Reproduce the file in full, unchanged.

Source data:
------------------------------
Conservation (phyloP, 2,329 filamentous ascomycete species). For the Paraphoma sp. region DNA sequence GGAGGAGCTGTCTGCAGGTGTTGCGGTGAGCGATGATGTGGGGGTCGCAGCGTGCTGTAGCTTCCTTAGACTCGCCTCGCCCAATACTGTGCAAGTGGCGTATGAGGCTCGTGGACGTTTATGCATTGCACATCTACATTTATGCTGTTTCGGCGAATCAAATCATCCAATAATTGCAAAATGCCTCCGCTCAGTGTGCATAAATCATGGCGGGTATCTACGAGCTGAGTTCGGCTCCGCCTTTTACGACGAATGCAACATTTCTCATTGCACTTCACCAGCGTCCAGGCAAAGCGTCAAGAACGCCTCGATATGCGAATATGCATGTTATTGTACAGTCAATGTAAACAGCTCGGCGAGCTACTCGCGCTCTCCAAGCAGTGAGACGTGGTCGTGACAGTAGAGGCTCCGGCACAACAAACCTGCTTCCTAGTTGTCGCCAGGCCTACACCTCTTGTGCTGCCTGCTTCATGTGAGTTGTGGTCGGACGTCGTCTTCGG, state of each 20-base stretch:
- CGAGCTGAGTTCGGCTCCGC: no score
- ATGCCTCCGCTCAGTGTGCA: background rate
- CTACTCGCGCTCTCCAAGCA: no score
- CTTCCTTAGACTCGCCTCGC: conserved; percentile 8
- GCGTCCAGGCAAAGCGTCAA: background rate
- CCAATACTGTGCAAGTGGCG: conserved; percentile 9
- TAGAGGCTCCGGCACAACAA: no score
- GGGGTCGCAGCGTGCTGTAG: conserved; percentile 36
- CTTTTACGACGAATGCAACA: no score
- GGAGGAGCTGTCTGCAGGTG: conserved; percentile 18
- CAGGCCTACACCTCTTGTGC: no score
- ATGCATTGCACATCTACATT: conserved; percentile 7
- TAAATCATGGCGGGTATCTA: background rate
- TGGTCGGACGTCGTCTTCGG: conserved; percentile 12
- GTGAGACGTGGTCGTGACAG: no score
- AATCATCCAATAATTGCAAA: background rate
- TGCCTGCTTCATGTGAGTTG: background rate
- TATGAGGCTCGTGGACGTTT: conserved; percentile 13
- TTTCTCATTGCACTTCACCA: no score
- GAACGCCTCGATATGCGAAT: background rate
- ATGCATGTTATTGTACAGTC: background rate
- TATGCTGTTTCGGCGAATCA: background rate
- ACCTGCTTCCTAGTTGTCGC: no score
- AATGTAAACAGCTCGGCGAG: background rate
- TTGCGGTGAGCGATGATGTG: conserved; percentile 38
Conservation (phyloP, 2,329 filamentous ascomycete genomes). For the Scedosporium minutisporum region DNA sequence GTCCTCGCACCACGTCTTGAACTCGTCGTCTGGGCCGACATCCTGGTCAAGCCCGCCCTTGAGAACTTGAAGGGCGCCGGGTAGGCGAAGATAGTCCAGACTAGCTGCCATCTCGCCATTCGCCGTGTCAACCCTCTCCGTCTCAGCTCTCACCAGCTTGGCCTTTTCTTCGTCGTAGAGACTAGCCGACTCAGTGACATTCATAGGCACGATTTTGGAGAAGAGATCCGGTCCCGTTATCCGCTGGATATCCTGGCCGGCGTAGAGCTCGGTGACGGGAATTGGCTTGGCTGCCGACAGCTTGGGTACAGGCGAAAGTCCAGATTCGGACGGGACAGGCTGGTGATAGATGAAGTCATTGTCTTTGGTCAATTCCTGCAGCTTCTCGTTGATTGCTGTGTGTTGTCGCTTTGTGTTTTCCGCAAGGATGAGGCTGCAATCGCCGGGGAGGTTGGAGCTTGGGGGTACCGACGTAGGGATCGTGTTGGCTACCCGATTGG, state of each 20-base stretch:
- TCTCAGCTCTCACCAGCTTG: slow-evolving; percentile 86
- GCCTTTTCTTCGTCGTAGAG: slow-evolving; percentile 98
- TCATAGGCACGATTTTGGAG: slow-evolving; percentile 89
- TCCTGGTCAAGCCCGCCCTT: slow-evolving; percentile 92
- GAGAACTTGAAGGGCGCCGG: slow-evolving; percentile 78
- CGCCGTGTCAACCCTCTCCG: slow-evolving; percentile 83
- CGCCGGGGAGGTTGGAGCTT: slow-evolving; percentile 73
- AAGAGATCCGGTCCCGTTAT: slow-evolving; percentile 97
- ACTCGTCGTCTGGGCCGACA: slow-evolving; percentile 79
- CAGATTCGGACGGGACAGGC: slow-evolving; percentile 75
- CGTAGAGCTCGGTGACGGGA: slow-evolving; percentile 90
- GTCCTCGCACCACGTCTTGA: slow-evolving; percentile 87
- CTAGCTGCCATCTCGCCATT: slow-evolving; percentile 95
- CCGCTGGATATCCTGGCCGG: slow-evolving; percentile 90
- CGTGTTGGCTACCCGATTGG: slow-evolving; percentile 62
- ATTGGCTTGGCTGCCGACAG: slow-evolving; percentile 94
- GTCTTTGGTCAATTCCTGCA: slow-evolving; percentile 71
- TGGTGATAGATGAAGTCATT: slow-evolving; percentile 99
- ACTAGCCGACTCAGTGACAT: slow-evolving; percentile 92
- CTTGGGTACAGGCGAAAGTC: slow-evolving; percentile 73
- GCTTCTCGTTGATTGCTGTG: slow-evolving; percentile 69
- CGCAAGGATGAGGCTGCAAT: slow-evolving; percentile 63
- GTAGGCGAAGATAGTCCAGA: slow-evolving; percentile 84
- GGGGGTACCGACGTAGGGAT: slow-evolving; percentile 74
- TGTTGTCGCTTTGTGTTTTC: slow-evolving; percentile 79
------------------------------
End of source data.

Conservation (phyloP, 2,329 filamentous ascomycete species). For the Paraphoma sp. region DNA sequence GGAGGAGCTGTCTGCAGGTGTTGCGGTGAGCGATGATGTGGGGGTCGCAGCGTGCTGTAGCTTCCTTAGACTCGCCTCGCCCAATACTGTGCAAGTGGCGTATGAGGCTCGTGGACGTTTATGCATTGCACATCTACATTTATGCTGTTTCGGCGAATCAAATCATCCAATAATTGCAAAATGCCTCCGCTCAGTGTGCATAAATCATGGCGGGTATCTACGAGCTGAGTTCGGCTCCGCCTTTTACGACGAATGCAACATTTCTCATTGCACTTCACCAGCGTCCAGGCAAAGCGTCAAGAACGCCTCGATATGCGAATATGCATGTTATTGTACAGTCAATGTAAACAGCTCGGCGAGCTACTCGCGCTCTCCAAGCAGTGAGACGTGGTCGTGACAGTAGAGGCTCCGGCACAACAAACCTGCTTCCTAGTTGTCGCCAGGCCTACACCTCTTGTGCTGCCTGCTTCATGTGAGTTGTGGTCGGACGTCGTCTTCGG, state of each 20-base stretch:
- CGAGCTGAGTTCGGCTCCGC: no score
- ATGCCTCCGCTCAGTGTGCA: background rate
- CTACTCGCGCTCTCCAAGCA: no score
- CTTCCTTAGACTCGCCTCGC: conserved; percentile 8
- GCGTCCAGGCAAAGCGTCAA: background rate
- CCAATACTGTGCAAGTGGCG: conserved; percentile 9
- TAGAGGCTCCGGCACAACAA: no score
- GGGGTCGCAGCGTGCTGTAG: conserved; percentile 36
- CTTTTACGACGAATGCAACA: no score
- GGAGGAGCTGTCTGCAGGTG: conserved; percentile 18
- CAGGCCTACACCTCTTGTGC: no score
- ATGCATTGCACATCTACATT: conserved; percentile 7
- TAAATCATGGCGGGTATCTA: background rate
- TGGTCGGACGTCGTCTTCGG: conserved; percentile 12
- GTGAGACGTGGTCGTGACAG: no score
- AATCATCCAATAATTGCAAA: background rate
- TGCCTGCTTCATGTGAGTTG: background rate
- TATGAGGCTCGTGGACGTTT: conserved; percentile 13
- TTTCTCATTGCACTTCACCA: no score
- GAACGCCTCGATATGCGAAT: background rate
- ATGCATGTTATTGTACAGTC: background rate
- TATGCTGTTTCGGCGAATCA: background rate
- ACCTGCTTCCTAGTTGTCGC: no score
- AATGTAAACAGCTCGGCGAG: background rate
- TTGCGGTGAGCGATGATGTG: conserved; percentile 38
Conservation (phyloP, 2,329 filamentous ascomycete genomes). For the Scedosporium minutisporum region DNA sequence GTCCTCGCACCACGTCTTGAACTCGTCGTCTGGGCCGACATCCTGGTCAAGCCCGCCCTTGAGAACTTGAAGGGCGCCGGGTAGGCGAAGATAGTCCAGACTAGCTGCCATCTCGCCATTCGCCGTGTCAACCCTCTCCGTCTCAGCTCTCACCAGCTTGGCCTTTTCTTCGTCGTAGAGACTAGCCGACTCAGTGACATTCATAGGCACGATTTTGGAGAAGAGATCCGGTCCCGTTATCCGCTGGATATCCTGGCCGGCGTAGAGCTCGGTGACGGGAATTGGCTTGGCTGCCGACAGCTTGGGTACAGGCGAAAGTCCAGATTCGGACGGGACAGGCTGGTGATAGATGAAGTCATTGTCTTTGGTCAATTCCTGCAGCTTCTCGTTGATTGCTGTGTGTTGTCGCTTTGTGTTTTCCGCAAGGATGAGGCTGCAATCGCCGGGGAGGTTGGAGCTTGGGGGTACCGACGTAGGGATCGTGTTGGCTACCCGATTGG, state of each 20-base stretch:
- TCTCAGCTCTCACCAGCTTG: slow-evolving; percentile 86
- GCCTTTTCTTCGTCGTAGAG: slow-evolving; percentile 98
- TCATAGGCACGATTTTGGAG: slow-evolving; percentile 89
- TCCTGGTCAAGCCCGCCCTT: slow-evolving; percentile 92
- GAGAACTTGAAGGGCGCCGG: slow-evolving; percentile 78
- CGCCGTGTCAACCCTCTCCG: slow-evolving; percentile 83
- CGCCGGGGAGGTTGGAGCTT: slow-evolving; percentile 73
- AAGAGATCCGGTCCCGTTAT: slow-evolving; percentile 97
- ACTCGTCGTCTGGGCCGACA: slow-evolving; percentile 79
- CAGATTCGGACGGGACAGGC: slow-evolving; percentile 75
- CGTAGAGCTCGGTGACGGGA: slow-evolving; percentile 90
- GTCCTCGCACCACGTCTTGA: slow-evolving; percentile 87
- CTAGCTGCCATCTCGCCATT: slow-evolving; percentile 95
- CCGCTGGATATCCTGGCCGG: slow-evolving; percentile 90
- CGTGTTGGCTACCCGATTGG: slow-evolving; percentile 62
- ATTGGCTTGGCTGCCGACAG: slow-evolving; percentile 94
- GTCTTTGGTCAATTCCTGCA: slow-evolving; percentile 71
- TGGTGATAGATGAAGTCATT: slow-evolving; percentile 99
- ACTAGCCGACTCAGTGACAT: slow-evolving; percentile 92
- CTTGGGTACAGGCGAAAGTC: slow-evolving; percentile 73
- GCTTCTCGTTGATTGCTGTG: slow-evolving; percentile 69
- CGCAAGGATGAGGCTGCAAT: slow-evolving; percentile 63
- GTAGGCGAAGATAGTCCAGA: slow-evolving; percentile 84
- GGGGGTACCGACGTAGGGAT: slow-evolving; percentile 74
- TGTTGTCGCTTTGTGTTTTC: slow-evolving; percentile 79